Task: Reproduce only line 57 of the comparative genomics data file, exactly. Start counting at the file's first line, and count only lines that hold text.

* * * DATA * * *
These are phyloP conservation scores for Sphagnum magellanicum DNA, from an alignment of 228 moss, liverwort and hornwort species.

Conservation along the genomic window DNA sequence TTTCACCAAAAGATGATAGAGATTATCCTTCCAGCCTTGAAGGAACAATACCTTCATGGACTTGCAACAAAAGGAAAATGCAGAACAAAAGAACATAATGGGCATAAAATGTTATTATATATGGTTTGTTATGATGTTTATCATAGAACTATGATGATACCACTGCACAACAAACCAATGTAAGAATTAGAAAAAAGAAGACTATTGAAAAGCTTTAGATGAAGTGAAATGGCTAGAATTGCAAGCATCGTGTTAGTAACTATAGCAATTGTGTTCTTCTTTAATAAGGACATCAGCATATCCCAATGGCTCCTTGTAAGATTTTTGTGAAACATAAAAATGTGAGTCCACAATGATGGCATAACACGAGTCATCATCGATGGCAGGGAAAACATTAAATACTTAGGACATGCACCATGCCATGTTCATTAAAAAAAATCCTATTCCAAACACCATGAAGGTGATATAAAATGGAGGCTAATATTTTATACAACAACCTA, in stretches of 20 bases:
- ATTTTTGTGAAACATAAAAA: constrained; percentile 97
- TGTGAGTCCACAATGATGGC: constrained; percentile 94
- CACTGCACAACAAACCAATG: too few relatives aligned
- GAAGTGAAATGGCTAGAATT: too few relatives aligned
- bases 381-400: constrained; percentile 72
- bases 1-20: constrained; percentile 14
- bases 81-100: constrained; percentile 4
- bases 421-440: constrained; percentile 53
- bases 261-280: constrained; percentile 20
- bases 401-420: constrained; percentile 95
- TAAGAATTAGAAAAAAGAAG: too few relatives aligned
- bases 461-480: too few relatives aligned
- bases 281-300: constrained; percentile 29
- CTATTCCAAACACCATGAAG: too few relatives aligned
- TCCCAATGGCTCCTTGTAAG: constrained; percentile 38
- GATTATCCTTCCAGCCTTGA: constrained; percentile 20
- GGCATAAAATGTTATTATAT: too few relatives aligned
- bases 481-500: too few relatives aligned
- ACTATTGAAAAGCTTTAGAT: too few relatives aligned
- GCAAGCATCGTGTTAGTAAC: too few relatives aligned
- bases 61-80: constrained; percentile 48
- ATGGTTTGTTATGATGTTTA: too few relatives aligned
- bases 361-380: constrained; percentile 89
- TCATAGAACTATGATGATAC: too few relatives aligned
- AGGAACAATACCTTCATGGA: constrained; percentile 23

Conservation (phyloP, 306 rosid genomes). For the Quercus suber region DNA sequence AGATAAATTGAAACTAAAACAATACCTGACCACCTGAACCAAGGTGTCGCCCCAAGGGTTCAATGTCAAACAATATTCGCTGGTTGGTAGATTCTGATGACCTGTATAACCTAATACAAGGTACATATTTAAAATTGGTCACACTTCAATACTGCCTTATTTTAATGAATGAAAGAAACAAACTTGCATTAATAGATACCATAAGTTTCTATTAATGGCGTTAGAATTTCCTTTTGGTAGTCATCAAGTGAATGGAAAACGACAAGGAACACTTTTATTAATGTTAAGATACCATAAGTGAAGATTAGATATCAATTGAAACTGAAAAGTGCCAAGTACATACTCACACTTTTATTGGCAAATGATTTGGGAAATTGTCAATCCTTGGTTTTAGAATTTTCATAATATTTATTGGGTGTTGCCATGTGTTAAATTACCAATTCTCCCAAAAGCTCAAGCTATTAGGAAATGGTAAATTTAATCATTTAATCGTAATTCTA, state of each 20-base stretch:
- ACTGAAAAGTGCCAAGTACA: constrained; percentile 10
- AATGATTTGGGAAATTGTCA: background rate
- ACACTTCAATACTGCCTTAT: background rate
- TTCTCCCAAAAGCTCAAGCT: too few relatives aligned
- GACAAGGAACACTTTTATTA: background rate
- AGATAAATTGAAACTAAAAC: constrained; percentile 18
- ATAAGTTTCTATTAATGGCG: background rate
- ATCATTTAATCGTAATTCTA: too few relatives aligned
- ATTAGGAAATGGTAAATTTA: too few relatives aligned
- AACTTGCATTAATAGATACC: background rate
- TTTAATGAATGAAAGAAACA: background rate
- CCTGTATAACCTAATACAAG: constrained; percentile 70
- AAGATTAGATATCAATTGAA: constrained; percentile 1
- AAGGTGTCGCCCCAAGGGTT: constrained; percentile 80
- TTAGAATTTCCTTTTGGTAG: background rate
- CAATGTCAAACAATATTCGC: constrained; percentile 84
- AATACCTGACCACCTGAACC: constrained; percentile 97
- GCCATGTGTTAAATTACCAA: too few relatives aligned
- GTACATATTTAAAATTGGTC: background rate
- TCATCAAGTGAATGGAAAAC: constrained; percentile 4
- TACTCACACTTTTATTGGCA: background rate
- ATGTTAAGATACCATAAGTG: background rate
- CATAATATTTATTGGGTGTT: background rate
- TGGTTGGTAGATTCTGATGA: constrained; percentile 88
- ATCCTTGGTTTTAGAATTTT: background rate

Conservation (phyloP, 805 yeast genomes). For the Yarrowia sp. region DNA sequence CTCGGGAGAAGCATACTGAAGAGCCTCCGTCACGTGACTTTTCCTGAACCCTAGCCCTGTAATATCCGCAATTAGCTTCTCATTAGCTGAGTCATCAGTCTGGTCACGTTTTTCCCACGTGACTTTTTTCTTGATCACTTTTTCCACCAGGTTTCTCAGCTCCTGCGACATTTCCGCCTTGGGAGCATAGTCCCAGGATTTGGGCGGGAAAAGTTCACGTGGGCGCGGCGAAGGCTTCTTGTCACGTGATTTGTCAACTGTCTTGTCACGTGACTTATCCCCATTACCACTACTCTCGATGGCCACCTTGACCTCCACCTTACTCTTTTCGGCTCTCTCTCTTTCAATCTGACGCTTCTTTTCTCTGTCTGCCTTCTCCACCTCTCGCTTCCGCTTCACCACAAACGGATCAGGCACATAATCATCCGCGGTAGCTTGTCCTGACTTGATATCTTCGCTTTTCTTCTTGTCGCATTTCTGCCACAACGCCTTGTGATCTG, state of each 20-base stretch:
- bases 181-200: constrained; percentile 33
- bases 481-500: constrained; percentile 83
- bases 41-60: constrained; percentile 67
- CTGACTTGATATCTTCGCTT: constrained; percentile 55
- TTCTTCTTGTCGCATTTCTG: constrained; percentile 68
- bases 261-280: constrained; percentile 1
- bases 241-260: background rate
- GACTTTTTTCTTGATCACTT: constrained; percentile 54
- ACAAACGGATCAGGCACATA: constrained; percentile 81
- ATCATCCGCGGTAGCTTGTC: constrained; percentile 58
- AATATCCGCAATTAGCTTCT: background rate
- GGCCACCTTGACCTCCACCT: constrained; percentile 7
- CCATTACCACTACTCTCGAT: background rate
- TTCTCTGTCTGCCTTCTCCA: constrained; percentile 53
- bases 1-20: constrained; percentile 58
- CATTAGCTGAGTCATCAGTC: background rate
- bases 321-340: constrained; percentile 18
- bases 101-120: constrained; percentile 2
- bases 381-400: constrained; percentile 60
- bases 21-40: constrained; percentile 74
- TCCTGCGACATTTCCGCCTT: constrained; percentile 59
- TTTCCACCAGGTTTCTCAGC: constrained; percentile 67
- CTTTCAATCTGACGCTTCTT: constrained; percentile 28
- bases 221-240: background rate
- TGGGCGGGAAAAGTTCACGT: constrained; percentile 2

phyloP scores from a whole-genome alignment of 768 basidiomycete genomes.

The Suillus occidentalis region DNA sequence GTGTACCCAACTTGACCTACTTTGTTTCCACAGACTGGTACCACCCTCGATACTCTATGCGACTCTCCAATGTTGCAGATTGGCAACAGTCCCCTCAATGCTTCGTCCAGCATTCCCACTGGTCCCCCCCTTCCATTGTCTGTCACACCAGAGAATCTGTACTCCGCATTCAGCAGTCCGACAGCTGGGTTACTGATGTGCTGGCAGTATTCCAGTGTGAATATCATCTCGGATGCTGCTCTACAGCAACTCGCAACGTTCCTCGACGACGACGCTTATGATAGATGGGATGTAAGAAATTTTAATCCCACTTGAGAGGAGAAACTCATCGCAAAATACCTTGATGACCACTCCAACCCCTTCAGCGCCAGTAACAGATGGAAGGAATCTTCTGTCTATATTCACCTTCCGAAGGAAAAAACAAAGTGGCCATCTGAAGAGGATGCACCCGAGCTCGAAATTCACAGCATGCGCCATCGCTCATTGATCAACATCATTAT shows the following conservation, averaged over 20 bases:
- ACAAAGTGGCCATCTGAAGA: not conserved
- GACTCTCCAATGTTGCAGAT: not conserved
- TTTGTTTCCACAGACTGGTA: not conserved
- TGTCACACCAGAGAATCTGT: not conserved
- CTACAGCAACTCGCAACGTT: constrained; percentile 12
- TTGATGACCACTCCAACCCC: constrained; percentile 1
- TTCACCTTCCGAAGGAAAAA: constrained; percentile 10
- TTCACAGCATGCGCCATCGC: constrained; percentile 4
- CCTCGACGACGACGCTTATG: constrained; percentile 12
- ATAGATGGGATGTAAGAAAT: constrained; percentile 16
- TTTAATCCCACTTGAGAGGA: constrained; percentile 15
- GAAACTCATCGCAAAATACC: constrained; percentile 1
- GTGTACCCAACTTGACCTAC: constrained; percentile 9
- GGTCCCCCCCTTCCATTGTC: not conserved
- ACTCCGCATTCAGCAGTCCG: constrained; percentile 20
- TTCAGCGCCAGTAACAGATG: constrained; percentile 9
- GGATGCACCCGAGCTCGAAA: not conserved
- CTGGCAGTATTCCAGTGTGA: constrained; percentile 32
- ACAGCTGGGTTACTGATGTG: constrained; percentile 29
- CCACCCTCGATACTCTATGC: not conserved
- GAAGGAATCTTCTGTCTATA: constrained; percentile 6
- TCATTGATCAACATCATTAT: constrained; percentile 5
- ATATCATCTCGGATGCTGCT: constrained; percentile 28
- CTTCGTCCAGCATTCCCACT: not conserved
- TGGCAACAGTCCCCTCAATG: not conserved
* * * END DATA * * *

- bases 41-60: constrained; percentile 67